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Domain Brokers' Honesty in Pricing

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Pusang Gala

NoyPi DomainerTop Member
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Hi! I wanted to share a recent experience I had with a domain broker and get your thoughts on it. This is just an example, not an actual case, but it got me thinking about the honesty of some domain brokers when it comes to pricing.

So, here's the scenario: A domain broker approached me via email, claiming there was a potential buyer interested in my domain name, and they were willing to offer $5,000. I decided to counter with $20,000 USD, and after some negotiation, we settled at $12,000 USD.

My concern is this: Could the broker potentially misrepresent the agreed-upon price to the buyer, stating that we settled at $20,000 USD instead of the actual $12,000 USD? This would create an $8,000 difference, which would presumably go to the broker.

I'd like to hear your opinions on this matter. Have any of you encountered similar situations or have insights into how to ensure transparency in domain transactions with brokers? How can we protect ourselves from potential dishonesty in such deals?

Feel free to share your experiences and strategies for dealing with domain brokers.
 
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The views expressed on this page by users and staff are their own, not those of NamePros.
Personally I don't think you should be worrying too much about middle men. Out of the hundreds of domains I have sold (over 20 odd years) I'm sure many have been negotiated on behalf of an end-client. You can usually identify when this happens by the language used in the negotiations, Brokers tend to use generalisations all the time, they stay away from specifics. Their whole talk revolves around Dollars. Now of course some may give you an imaginary scenario but that can also expose weaknesses in their negotiations

Work with what your happy to sell for/receive. This is like talking about domainers buying your domain. Of course it happens. they also sell on for a profit. Brokers or domainers brought that potential sale to your door, I'm happy with that.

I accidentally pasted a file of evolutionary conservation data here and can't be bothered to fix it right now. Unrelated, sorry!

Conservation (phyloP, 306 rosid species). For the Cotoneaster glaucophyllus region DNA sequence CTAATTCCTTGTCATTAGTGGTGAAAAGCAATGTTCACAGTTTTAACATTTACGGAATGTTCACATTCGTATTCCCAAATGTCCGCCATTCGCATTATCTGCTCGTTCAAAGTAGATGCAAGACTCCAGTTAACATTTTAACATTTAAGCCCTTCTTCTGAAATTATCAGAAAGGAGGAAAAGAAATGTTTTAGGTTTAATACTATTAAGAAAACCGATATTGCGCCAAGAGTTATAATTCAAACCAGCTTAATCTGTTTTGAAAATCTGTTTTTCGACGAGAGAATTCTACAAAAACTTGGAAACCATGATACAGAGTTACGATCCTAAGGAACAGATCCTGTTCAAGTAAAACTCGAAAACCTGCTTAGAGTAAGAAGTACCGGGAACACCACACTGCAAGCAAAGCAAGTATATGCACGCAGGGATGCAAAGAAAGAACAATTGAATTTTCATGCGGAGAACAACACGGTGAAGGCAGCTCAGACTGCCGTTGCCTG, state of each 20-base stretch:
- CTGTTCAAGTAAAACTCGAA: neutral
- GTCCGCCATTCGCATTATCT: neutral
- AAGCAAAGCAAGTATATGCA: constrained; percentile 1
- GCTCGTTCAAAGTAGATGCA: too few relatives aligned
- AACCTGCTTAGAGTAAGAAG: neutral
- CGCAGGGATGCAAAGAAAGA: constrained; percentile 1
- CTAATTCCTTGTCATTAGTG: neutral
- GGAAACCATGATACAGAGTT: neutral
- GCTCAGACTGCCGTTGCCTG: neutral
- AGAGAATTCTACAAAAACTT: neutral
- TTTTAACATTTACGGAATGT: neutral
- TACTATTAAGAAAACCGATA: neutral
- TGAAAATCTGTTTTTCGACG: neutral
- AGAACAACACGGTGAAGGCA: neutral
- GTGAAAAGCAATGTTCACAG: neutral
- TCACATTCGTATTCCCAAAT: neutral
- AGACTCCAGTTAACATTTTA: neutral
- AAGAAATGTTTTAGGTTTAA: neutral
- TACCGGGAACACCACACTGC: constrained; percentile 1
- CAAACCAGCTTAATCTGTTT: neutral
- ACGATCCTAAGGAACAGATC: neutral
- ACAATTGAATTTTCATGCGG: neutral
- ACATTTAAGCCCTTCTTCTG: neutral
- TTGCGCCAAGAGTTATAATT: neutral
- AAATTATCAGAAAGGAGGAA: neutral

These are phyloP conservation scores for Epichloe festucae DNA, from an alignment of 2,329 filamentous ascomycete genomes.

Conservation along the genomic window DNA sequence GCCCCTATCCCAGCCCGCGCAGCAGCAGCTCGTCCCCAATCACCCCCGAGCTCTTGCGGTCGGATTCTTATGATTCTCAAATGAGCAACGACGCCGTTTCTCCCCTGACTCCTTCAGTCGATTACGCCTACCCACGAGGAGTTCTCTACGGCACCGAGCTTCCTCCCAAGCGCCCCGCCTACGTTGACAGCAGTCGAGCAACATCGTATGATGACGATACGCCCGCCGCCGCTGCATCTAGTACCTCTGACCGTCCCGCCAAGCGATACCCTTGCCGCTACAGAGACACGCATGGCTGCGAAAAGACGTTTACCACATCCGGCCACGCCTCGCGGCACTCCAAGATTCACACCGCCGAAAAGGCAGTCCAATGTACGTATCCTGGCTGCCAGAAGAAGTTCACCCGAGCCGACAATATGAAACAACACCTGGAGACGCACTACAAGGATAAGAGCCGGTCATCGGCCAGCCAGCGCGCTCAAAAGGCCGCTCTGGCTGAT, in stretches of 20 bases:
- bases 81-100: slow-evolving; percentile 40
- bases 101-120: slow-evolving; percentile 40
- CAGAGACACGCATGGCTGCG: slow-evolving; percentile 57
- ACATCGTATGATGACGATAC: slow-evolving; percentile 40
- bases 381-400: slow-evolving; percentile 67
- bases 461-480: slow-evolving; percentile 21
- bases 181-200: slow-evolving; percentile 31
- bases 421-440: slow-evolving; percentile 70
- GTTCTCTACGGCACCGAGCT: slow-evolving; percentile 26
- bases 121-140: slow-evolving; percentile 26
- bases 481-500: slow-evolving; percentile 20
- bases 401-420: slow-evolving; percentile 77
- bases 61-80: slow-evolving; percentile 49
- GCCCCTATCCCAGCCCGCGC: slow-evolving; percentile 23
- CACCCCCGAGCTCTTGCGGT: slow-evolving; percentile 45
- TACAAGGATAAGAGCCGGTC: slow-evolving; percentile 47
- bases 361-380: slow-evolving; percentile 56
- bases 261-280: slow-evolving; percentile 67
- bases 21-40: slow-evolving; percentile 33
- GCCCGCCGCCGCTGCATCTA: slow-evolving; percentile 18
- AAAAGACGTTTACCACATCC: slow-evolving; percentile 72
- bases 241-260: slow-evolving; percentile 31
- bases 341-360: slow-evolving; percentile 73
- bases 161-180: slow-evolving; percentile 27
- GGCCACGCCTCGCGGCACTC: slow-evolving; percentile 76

Every time you buy something from a shop or online your probably just been hiked by up to two thirds but we don't question that. It's all part of the business service provided. I see it the same with brokers.

I've mentioned it before. many years ago I sold the domain Touch/Note in com for a price I was happy with. Only to be barraged by daily tv adverts a few months later. It was a service for online ordering of greeting cards by a major service player. their service probably brought in millions of dollars. I had to laugh. For me the domain was worth what I sold it for
 
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I charge what I want, don't care if a broker charges more, as long as deal is completed. For me, sale > transparency. Recently got paid a bit more than I expected after fees, lead me to believe broker charged more, happy I got what I wanted and a bit more.
 
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have insights into how to ensure transparency in domain transactions
You can insist on using a "transparent to seller broker transaction" or "transparent to buyer and seller broker transaction" at Escrow.com, if this is essential to you.
https://www.escrow.com/support/faqs/what-is-a-transparent-to-seller-broker-transaction

But, whats really important is whether you get the price you want. Brokerage (legitimate, not clown) is about having status, connections and influence so the person may be able to get the terms you would never achieve with the same customer if dealing directly, so the broker's margin shouldn't be always perceived as something you "lose".
 
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My concern is this: Could the broker potentially misrepresent the agreed-upon price to the buyer, stating that we settled at $20,000 USD instead of the actual $12,000 USD? This would create an $8,000 difference, which would presumably go to the broker.
Whilst it's possible the broker has a different "sale price" agreed with the buyer (and I've seen it happen on smaller amounts), any decent broker or brokerage cares more about their business and reputation than to play that sort of game.
 
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